Mourners Hold Traditional Service For Jazzman Woody Herman
Nov. 03, 1987
WEST HOLLYWOOD, Calif. (AP) _ Bandleader Woody Herman was eulogized Monday as a Pied Piper who used his musical talent to touch millions of people around the world.
About 150 mourners attended a Roman Catholic funeral Mass at St. Victor's Church to pay homage to the jazzman who died Thursday at the age of 74.
''Welcome to Woody's church,'' said Monsignor George J. Parnassus. ''This was truly his spiritual home.''
A group of pallbearers, some former musicians who played with Herman in his famous band, ''The Young Thundering Herd,'' ushered his closed gray casket, adorned with an arrangement of red roses and white carnations, up the church aisle.
Herman's parish priest noted the bandleader and clarinet player had fallen on hard times in the months before his death.
''He suffered enormously,'' Parnassus said. ''There were privations. But up until the end, there was no bitterness in him. He was truly a man of peace.
''There was nothing phony about him. He was completely genuine. There were no airs about him, he was an easy man to like.''
He said Herman's daughter, Ingrid Herman Reese, relayed her father's request for traditional music to be played at the service, rather than some of his own tunes.
Friend Jack Siefert said Herman was the perfect role model for any musician aspiring to success.
''Woody proved you could reach your artistic goals and still be a right guy,'' Siefert said. ''Woody Herman was the rarest of human possessions - he was a true friend. We have lost the greatest Pied Piper American music has ever presented.''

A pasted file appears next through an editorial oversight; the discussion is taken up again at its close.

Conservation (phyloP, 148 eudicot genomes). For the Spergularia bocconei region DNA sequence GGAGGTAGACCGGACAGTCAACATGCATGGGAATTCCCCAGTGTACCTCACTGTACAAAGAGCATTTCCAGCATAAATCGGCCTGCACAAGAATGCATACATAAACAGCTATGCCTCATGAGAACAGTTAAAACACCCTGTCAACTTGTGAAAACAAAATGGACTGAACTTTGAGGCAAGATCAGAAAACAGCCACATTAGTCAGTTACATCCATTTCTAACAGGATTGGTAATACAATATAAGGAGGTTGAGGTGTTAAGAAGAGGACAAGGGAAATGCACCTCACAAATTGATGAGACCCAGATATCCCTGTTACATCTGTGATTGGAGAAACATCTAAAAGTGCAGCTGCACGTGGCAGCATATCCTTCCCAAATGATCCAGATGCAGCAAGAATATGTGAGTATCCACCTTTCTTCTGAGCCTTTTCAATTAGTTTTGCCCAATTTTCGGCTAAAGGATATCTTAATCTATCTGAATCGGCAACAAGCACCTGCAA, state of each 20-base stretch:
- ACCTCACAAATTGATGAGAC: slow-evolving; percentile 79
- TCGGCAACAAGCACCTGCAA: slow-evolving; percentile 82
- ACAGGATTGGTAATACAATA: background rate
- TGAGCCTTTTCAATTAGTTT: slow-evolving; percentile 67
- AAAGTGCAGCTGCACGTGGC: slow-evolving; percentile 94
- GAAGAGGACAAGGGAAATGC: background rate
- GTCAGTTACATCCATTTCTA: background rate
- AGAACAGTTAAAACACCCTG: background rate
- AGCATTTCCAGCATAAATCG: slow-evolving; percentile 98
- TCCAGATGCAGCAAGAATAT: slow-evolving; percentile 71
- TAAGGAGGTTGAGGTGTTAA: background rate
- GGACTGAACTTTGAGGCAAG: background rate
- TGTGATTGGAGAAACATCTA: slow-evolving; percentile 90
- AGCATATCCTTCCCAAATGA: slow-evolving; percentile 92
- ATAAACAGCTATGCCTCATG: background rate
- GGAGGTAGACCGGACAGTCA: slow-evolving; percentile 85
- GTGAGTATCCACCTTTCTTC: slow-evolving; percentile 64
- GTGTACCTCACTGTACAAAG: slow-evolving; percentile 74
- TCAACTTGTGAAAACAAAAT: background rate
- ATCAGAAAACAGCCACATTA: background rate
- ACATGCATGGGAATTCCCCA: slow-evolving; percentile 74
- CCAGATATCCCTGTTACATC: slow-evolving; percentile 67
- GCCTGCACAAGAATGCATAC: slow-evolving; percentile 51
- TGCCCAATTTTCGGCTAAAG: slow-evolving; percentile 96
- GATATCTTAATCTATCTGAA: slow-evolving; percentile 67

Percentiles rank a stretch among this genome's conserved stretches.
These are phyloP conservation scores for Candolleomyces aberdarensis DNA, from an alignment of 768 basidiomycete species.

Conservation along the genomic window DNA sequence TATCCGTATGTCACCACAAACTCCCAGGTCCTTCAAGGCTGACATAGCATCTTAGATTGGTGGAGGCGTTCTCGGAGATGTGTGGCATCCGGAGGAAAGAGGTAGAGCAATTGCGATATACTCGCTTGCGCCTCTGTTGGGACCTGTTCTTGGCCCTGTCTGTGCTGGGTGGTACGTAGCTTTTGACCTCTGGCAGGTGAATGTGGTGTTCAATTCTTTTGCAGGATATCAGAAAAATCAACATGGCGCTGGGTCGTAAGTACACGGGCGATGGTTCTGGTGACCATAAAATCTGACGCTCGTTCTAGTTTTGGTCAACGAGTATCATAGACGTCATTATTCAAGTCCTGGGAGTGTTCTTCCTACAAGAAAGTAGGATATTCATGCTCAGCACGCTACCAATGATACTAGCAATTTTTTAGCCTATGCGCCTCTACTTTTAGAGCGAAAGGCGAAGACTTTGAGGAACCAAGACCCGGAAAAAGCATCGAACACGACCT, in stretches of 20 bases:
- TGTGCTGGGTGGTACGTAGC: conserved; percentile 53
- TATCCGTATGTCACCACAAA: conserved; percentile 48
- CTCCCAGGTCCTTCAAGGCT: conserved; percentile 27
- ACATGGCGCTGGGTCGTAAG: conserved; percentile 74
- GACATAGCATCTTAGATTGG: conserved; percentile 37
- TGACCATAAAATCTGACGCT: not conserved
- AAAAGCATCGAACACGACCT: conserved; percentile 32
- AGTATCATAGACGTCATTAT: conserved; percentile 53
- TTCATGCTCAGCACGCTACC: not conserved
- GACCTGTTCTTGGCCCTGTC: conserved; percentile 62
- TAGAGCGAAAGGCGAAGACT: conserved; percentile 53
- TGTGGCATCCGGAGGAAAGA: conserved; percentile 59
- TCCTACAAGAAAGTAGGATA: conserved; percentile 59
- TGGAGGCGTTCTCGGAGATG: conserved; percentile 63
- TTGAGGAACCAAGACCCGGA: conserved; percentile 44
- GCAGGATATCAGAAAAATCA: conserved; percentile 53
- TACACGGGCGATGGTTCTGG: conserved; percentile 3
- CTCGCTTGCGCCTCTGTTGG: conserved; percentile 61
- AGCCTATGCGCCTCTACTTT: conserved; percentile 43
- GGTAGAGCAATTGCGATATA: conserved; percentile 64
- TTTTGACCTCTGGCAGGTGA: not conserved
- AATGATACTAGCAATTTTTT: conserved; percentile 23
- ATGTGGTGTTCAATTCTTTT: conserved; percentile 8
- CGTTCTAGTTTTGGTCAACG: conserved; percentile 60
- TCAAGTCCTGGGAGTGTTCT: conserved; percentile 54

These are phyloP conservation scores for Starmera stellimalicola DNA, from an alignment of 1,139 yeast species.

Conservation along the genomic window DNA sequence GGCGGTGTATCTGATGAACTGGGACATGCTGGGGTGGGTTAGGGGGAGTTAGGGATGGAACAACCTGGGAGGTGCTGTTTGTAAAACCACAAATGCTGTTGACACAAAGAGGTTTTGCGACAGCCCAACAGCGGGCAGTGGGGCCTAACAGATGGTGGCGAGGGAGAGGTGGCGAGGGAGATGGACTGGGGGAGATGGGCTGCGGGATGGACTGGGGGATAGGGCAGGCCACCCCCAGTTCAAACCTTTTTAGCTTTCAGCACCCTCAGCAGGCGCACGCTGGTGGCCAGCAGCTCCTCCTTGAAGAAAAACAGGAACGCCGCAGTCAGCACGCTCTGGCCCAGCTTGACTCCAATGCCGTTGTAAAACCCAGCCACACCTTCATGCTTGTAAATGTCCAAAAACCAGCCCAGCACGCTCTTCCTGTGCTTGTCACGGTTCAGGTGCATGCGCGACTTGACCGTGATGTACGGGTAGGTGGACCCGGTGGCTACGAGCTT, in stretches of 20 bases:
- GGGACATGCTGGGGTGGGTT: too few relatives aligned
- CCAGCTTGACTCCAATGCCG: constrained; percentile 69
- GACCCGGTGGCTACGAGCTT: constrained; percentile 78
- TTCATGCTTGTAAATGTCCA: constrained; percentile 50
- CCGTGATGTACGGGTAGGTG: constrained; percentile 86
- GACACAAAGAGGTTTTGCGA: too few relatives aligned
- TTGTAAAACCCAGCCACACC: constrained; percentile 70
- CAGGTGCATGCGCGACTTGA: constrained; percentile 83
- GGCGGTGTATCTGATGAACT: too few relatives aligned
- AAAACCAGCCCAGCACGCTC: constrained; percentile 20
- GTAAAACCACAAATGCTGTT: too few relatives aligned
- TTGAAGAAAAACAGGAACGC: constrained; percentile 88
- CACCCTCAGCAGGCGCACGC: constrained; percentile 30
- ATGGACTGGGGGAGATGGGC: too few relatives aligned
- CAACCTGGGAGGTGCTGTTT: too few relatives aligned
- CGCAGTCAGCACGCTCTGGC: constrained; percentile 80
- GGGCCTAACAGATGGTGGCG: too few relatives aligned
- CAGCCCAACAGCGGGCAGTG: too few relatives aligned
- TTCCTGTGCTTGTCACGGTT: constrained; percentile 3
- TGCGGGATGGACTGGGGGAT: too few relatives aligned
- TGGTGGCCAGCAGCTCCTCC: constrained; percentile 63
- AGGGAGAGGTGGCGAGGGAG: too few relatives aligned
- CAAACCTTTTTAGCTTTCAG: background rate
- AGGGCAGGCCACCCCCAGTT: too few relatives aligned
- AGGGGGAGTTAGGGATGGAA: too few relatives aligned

Numerous fund-raising benefits honoring Herman and designed to gather money for his medical and tax debts did much to ease his pain during his waning days, Ms. Reese said.
''It meant a lot to my dad and it meant a lot to me,'' she said. ''A million people have called to give their regards and I know that everyone who could be here is here.''
Herman, known for such standards as ''Apple Honey,'' ''Northwest Passage,'' ''Caledonia'' and ''The Woodchopper's Ball,'' said in his later years that he continued to tour because he still loved the music and because he needed the money.
Herman's financial decline culminated when the Internal Revenue Service auctioned his house, which he bought from Humphrey Bogart and Lauren Bacall in the 1940s, to cover tax debts.
Herman, who continued to live in the house as a renter, was to be evicted in September by the new owner for non-payment of rent. But help from friends and fans, including celebrities Frank Sinatra and Clint Eastwood, kept him in the house and paid his back rent.
He was admitted to Cedars-Sinai Medical Center on Oct. 1, and died there nearly a month later of heart failure.
''All the men who worked with him loved him,'' bandleader Les Brown said after the service. ''And he brought out the best in them.''
Ms. Reese dabbed moist eyes and agreed.
''He was a great friend,'' she said. ''He'll be remembered as much for that as his music.''